Stabil Marine 360 does NOT raise the vapor pressure of the gasoline. If it did, the little bottle of Stabil would balloon out in warm weather due to the increased vapor pressure and it would vent like opening a can of soda when you removed the cap.

Stabil adds anti-oxidizers and other bits to the fuel to help it from oxidizing, protect from ethanol and to prevent corrosion in metal tanks.
 
Messages
500
Location
VA
It is stated that using propane the generator gets 6.5 hours on a 20lb tank. A full 20lb tank holds 4.6 gallons. This gets me very close to the fuel economy of gasoline. I've got it figured that the generator will get roughly 0.71gph on gas and 0.69gph on propane. Naturally the wattage will be less on propane but still sufficient for what we need! (y)

Even if the big propane tank only has a hundred gallons or so in it it will still last a long time!
You can buy 100Lb propane tanks at places like tractor supply, Lowes etc.
20Lb tanks can be problematic when trying to run a decent size gen, depending on gen load and ambient temp (propane bottle temp). My tri-fuel 9K will freeze a 20Lb bottle.
 

Intheswamp

Thread starter
Messages
62
Location
South Alabama
A quick update... I haven't had much to comment on as I've been on a holding pattern for the last week or so in regards to the propane hookup. The propane service guy came by this yesterday. He thinks the regulator on the 500gal tank will work. The generator calls for a 1/2psi pressure and the regulator appears to be a dual-stage regulator that is 1/2psi. The information from Champion stated that the generator also requires 152,000btu/hr and this was *not* addressed. So, I've got to get back with him about that part.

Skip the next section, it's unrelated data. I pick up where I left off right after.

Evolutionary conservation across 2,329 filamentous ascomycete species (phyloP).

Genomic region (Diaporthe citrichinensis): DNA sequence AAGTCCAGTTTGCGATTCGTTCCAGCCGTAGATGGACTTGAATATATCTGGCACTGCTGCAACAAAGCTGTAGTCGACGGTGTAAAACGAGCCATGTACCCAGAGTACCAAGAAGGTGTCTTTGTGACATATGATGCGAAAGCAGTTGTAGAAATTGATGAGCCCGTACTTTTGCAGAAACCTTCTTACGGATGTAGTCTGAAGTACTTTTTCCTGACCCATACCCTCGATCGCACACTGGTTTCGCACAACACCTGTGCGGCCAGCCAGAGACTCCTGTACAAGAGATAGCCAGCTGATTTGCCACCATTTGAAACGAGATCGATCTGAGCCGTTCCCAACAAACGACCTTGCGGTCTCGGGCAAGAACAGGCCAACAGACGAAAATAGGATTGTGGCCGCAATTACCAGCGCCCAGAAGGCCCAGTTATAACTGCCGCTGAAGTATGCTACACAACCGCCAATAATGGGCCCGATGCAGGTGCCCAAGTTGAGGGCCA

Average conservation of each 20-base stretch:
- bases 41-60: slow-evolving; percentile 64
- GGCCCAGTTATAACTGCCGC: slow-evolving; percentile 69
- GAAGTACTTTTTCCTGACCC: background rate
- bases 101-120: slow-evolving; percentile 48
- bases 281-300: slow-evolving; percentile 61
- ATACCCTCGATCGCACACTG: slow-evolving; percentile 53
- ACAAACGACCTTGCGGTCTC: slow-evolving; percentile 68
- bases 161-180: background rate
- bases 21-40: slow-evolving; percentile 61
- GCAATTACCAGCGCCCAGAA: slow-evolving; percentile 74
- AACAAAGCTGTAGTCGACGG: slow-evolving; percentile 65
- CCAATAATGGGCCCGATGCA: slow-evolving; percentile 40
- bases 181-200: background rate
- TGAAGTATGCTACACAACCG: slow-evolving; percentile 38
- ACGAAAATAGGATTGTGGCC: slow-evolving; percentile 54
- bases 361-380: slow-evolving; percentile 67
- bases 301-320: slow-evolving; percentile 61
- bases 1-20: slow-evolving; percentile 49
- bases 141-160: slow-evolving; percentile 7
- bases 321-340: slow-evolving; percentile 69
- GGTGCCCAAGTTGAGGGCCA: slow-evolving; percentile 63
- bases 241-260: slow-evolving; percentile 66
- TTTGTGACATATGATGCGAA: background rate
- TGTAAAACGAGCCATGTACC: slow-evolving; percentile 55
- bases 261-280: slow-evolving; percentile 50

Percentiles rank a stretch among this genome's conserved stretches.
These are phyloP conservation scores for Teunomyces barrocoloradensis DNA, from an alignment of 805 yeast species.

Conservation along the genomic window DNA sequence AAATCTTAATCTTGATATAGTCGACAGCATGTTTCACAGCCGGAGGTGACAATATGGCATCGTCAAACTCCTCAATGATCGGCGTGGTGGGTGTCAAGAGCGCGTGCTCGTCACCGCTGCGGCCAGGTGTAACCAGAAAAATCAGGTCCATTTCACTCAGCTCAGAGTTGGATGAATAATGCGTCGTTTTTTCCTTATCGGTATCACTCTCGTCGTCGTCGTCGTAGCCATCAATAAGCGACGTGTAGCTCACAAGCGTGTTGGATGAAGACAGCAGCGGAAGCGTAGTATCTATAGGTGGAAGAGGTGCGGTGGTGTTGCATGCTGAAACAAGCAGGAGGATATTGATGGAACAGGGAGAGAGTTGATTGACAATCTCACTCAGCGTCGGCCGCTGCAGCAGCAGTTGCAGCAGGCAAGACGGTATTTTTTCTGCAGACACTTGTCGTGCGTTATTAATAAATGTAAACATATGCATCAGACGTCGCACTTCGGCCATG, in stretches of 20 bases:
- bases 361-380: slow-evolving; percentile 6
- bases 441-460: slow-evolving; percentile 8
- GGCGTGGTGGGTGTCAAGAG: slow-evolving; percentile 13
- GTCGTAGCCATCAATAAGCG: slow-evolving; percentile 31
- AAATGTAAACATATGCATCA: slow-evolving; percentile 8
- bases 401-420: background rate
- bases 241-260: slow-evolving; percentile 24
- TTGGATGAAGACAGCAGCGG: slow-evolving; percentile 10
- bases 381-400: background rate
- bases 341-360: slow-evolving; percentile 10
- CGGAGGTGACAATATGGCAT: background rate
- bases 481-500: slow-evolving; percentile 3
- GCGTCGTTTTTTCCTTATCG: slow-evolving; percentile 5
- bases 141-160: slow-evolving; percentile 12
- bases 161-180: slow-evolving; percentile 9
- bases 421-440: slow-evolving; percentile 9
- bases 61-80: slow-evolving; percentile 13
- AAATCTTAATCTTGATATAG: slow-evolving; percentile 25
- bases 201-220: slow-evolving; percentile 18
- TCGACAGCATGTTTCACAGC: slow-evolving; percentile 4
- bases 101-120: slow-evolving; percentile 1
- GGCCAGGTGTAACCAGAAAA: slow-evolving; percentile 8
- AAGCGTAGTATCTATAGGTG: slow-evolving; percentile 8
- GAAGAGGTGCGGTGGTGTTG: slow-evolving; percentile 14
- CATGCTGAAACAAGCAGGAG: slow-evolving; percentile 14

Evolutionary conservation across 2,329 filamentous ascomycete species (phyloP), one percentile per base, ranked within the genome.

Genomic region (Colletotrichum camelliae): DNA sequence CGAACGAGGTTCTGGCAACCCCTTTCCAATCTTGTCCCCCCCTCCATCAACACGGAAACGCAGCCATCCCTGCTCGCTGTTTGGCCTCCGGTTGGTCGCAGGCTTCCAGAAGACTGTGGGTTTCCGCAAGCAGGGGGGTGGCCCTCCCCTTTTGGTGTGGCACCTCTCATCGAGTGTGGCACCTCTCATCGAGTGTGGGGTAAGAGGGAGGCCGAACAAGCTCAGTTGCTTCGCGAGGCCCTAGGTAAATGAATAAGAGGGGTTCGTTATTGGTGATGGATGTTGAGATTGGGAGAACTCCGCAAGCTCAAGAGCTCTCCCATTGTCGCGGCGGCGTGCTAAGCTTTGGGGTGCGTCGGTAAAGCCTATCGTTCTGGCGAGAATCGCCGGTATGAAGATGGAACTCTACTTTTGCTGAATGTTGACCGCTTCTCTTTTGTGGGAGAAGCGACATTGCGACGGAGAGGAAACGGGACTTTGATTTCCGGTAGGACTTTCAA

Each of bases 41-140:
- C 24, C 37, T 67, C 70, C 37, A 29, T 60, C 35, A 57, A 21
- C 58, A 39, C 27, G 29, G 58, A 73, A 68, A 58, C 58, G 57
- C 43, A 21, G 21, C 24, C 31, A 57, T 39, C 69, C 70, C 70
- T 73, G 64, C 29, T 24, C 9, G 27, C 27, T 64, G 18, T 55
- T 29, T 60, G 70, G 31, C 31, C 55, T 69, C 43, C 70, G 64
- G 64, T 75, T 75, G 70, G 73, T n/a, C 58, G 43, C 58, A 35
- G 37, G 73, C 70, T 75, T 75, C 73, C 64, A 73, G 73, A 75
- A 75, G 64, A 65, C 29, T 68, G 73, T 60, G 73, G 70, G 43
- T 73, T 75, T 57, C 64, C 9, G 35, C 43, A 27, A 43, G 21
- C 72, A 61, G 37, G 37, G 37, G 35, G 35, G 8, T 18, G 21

The guy seemed willing to do whatever it takes to get the generator going. He also said that the most direct way of hooking to the tank would be installing a "T" at the tank and running a complete new line from tank to generator. That would save having to dig up the old line, tee into it, etc.,. It makes sense to run the new line and we're only talking probably using maybe 15 feet more pipe than we would tee'ing off the existing line.

He said he would make me a metal-covered flex-line up. I was looking at a 15' flex line with the hookup point be right beside the garage wall. I've read, though, of some people having problems with flex lines over 10' long. Maybe I need to shorten it to 10'?

As it stands, it looks like it'll be a couple of weeks before they can get to it.

It's been mentioned a couple of times to "fog" the carburetor before storing. How do you do that and what do you use? Thanks.